Scarcity of water has been identified as the most serious environmental threat facing the health and security of people living in the tropics. Pressures on water supply undermine stability through stresses on food availability and spread of disease e.g., malaria and meningitis. Yet predictions of precipitation show very high uncertainty in the Tropics and especially the arid climatic zones such as sub-Saharan Africa where the vulnerability of the population is amongst the highest in the world. The outlook for Sahel precipitation in coupled simulations of the twenty-first century remains very uncertain with no consensus as to whether there will be more or less rain in the future, or how the frequency and intensity of high impact weather will change. Skillful forecasts of rainfall would be of enormous benefit across all timescales ranging from hours to decades. In particular, short-range forecasts (up to 2 days) for the public and aviation industry, and medium-range forecasts (10-30 days) for agriculture, hydrology and health information. This is challenging since rainfall is organised through a complex interplay of large-scale wave patterns, weather systems and isolated deep convective updrafts. The locations of individual convective updrafts are not predictable and even the occurrence and evolution of mesoscale weather systems are poorly represented in Numerical Weather Prediction (NWP) models. However, there is some hope for greater predictability since the pattern of active and inactive regions of convection is often determined by large-scale wave structure. Examples of such phenomena include African Easterly Waves (AEWs) and equatorial waves. Owing to the waves, there is potential predictability for high impact weather events occurring simultaneously in several locations at once. For example, if several storms are spawned within a large-scale wave, each one of them could present a significant natural hazard, with safety and financial implications (such correlated events are not accounted for in the risk models used by the insurance industry). Unfortunately, there are severe deficiencies in the simulation of tropical large-scale waves which typically decay far too quickly in forecasts and propagate too slowly. However, it is difficult to amend models to improve the simulation of large-scale tropical waves because underpinning theory for tropical waves is currently too weak to unpick the problem. It is necessary to formulate better how different processes influence wave evolution so that modifications can be aimed at improving wave representation. The aim of the proposed project is to develop the theory behind large-scale waves in the tropics to the level where it can be applied in the quantitative diagnosis of observed weather systems. In doing so we aim to identify the processes that are most important in wave initiation, maintenance and propagation, and ways in which they are misrepresented in models, with a view to improving weather forecasts. The research will study the interplay between large-scale waves and convective rainfall through three stages of complexity: A) the dynamics of waves assuming small amplitude, B) large-amplitude aspects including vacillations between jet strength and wave amplitude, and C) explaining deficiencies in state-of-the-art forecasts of tropical waves using the new theory developed. The anticipated benefit of the research is improvement in weather forecasts of rainfall throughout the tropics at lead times of a day to a season. Stage C will be advanced through collaboration with project partners from two world-leading operational forecast centres: the Met Office and European Centre for Medium-Range Weather Forecasts.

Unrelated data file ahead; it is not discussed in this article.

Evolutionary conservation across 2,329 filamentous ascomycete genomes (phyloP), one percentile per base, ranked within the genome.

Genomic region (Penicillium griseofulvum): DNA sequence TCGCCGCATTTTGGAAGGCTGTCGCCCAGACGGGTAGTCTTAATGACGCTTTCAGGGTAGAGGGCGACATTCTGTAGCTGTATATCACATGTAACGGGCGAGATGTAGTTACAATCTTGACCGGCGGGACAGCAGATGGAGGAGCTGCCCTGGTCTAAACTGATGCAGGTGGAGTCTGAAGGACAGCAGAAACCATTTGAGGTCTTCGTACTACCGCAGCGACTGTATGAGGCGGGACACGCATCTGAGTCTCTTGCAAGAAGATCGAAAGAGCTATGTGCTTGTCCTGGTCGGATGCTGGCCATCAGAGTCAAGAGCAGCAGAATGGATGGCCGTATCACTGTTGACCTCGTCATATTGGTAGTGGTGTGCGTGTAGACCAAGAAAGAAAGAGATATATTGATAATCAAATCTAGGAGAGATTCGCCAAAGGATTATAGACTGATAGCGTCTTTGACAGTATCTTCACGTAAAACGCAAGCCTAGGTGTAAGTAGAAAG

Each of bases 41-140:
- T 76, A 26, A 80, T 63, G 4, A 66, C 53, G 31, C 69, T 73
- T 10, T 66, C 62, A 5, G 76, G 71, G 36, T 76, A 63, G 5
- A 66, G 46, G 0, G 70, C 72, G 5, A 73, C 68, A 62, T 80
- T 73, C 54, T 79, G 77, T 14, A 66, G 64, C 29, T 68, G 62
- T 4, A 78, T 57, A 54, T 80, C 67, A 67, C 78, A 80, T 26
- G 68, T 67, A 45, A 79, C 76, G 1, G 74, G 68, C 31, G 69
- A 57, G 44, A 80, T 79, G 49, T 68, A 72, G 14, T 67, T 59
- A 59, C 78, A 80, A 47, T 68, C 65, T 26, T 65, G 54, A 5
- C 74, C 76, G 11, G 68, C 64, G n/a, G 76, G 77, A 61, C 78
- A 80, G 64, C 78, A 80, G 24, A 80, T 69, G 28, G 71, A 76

News Article | March 3, 2017

The next-generation supercomputer that will drive Europe’s medium-range weather forecasts looks set to be housed in Bologna, Italy, from 2020. It would succeed the current system based in Reading, UK. Member states of the European Centre for Medium-range Weather Forecasts (ECMWF) made the indicative decision to relocate the facility on Wednesday. Detailed negotiations will now be held with Italian authorities. The intention is to confirm the choice in June. That is the date of the next full Council meeting of the ECMWF. The bid from Italy's Emilia-Romagna Region to erect a new €50m (£43m) building on the site of an old tobacco factory was regarded as the leading contender, according to an evaluation panel. A proposal from Finland is back-up should the legal, financial and technical discussions over the next few months suddenly fall over. The ECMWF is an independent intergovernmental organisation supported by 22 full member states from Europe, with another 12 co-operating nations. Its supercomputer system ingests weather observations to run models that construct forecasts out to 15 days ahead. These forecasts are then shared with the member national meteorological agencies, such as Meteo France and the UK's Met Office. The ECMWF's HQ has been sited at Shinfield Park on the outskirts of Reading since the organisation's set-up four decades ago. Its first supercomputer, a CRAY-1A, was installed in 1978. The machines have been regularly updated, but the existing Reading buildings are not considered capable of meeting the technical requirements of the next device. The dual CRAY-XC40 system currently running the numerical models will therefore be the last supercomputing to be done at Shinfield Park. "It has been clear for a while now that the current data centre facility does not offer the required flexibility for future growth and changes in high-performance computing technology," ECMWF's Director-General Florence Rabier said in a statement. "As laid out in our 2025 Strategy launched last September, we believe that continuing to improve weather predictions relies heavily on our ability to support our science with proportionate computing power. Intermediary goals to 2020 already require that the Centre’s next supercomputers should provide a tenfold increase in our computational capacity." ECMWF staff do not need to be in the same location as the supercomputing facilities and there is no plan to move them as well. The centre employs more than 300 people in Reading, many of them engaged in advanced meteorological research. They will, for example, be working very closely with the European Space Agency later this year when it launches the British-built Aeolus satellite. This spacecraft is due to gather the first truly global, three-dimensional view of winds on Earth, providing a significant boost to the skill of medium-range forecasting. A spokesperson for the centre said the movement of data storage and supercomputing out of the UK would have no impact on research activities in the UK. The ECMWF remained committed to Reading, she told the BBC. Half of its €100m (£85m) budget comes through direct contributions from member states. The other half comes from the European Union, which contracts the ECMWF to perform climate change and atmospheric monitoring under its Copernicus environmental programme. Brexit should have no impact on that arrangement, the spokesperson said, as the ECMWF already includes non-EU member states. and follow me on Twitter: @BBCAmos